Woman’s admitted murderer will be sentenced this week, and sued in civil court

In this August 2013 file photo, Todd M. Gilday is escorted into the Waldo County Superior Courthouse.
Abigail Curtis | BDN
In this August 2013 file photo, Todd M. Gilday is escorted into the Waldo County Superior Courthouse.
Posted Aug. 19, 2014, at 11:25 a.m.
Last modified Aug. 19, 2014, at 12:34 p.m.

BELFAST, Maine — The man who pleaded guilty earlier this summer to murdering a well-loved local woman last August will be sentenced this week at Waldo County Superior Court to 50 years in prison, according to a deal worked out with state prosecutors and his defense attorney.

Todd Gilday, 44, a former tax examiner, shot and killed 55-year-old Lynn Arsenault the night of Aug. 28, 2013, at her son’s home in Belfast. Police affidavits have stated that Gilday was upset over a friend’s child custody case and had consumed a large amount of opiates before he went to Mathew Day’s yellow house on Waldo Avenue with a shotgun.

There, he shot through the door, according to the Maine State Police detective’s affidavit, then shot the 22-year-old Day in the stomach and arm, seriously injuring him. Day told police that Arsenault, 55, came out of a bedroom where she had been sleeping and may have tried to grab the gun from Gilday before he fired at her, shooting her in the chest.

Arsenault’s husband, Donald Arsenault Jr. of Garland, has filed a wrongful death lawsuit against Gilday, according to a press release from the Berman and Simmons law firm that was issued Tuesday morning. Attorney James O’Connell said his client is seeking unspecified financial compensation for the loss of his wife, including her conscious pain and suffering before her death.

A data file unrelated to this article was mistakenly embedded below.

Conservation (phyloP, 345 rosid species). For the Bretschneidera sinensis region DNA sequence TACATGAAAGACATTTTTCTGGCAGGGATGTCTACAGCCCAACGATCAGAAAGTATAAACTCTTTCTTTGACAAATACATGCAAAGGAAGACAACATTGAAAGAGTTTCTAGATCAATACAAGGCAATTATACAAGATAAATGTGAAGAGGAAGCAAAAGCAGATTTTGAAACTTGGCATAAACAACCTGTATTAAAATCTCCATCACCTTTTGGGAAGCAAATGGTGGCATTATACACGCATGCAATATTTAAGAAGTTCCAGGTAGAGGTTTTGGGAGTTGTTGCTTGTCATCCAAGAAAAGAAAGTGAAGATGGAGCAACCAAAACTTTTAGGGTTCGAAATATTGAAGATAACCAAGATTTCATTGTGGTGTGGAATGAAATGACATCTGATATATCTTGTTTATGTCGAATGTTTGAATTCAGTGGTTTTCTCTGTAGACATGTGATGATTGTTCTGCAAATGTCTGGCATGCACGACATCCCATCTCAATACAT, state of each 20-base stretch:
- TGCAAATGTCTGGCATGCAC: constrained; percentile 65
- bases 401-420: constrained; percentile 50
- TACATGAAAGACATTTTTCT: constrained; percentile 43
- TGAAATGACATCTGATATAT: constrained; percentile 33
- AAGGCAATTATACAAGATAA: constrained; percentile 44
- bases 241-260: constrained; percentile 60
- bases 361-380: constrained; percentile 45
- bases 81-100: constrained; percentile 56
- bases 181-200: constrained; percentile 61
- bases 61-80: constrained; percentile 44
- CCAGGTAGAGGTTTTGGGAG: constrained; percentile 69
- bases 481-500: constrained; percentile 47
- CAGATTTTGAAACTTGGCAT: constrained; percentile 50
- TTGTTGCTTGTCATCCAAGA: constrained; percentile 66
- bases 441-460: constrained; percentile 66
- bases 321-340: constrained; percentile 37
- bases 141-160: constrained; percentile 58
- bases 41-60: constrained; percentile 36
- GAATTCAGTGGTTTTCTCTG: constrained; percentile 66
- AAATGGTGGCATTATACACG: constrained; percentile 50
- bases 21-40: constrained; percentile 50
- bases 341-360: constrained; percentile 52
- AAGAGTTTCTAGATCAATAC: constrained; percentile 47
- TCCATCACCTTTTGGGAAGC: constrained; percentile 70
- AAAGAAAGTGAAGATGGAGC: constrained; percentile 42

“The loss of Lynn Arsenault has been devastating to her husband, other family members and her community,” O’Connell said in the release. “No one should have to endure what they have gone through over the past year. This lawsuit is intended to make sure that justice is delivered in Maine’s civil court system, just as it has been done in the criminal system.”

Although Gilday last fall pleaded not guilty by reason of insanity to the charges of intentional and knowing murder, aggravated attempted murder and elevated aggravated assault, in July he changed his plea to guilty.

After shooting Day and Arsenault, Gilday drove himself to Pen Bay Medical Center in Rockport, where he asked to be admitted to the psychiatric and addiction recovery unit at 1 a.m., telling the staff there he was a drug addict and had had a “very bad night,” according to the police affidavit.

Day told police that he had known Gilday for about three months and had met him through his girlfriend. He said that he and Gilday would get drugs for each other, according to the affidavit.

When asking the court that he be declared indigent, Gilday, who had most recently sold health insurance policies and lived in a Belfast condominium complex, said last year that he had just $375 in cash assets and over $50,000 in student loans.

Arsenault was described by some of the more than 150 people who came to a September vigil held in her memory as a dedicated mentor, good friend and devoted mother. She worked for Bank of America, where co-workers said she was always willing to help and where her smile would be missed.

Gilday’s sentencing hearing is scheduled to begin at 8:30 a.m. Wednesday, Aug. 20, at Waldo County Superior Court. He has two court-appointed attorneys, Jeremy Pratt of Camden and Philip Cohen of Waldoboro, who himself has been in legal trouble this year that began when he was charged in November with domestic violence assault.

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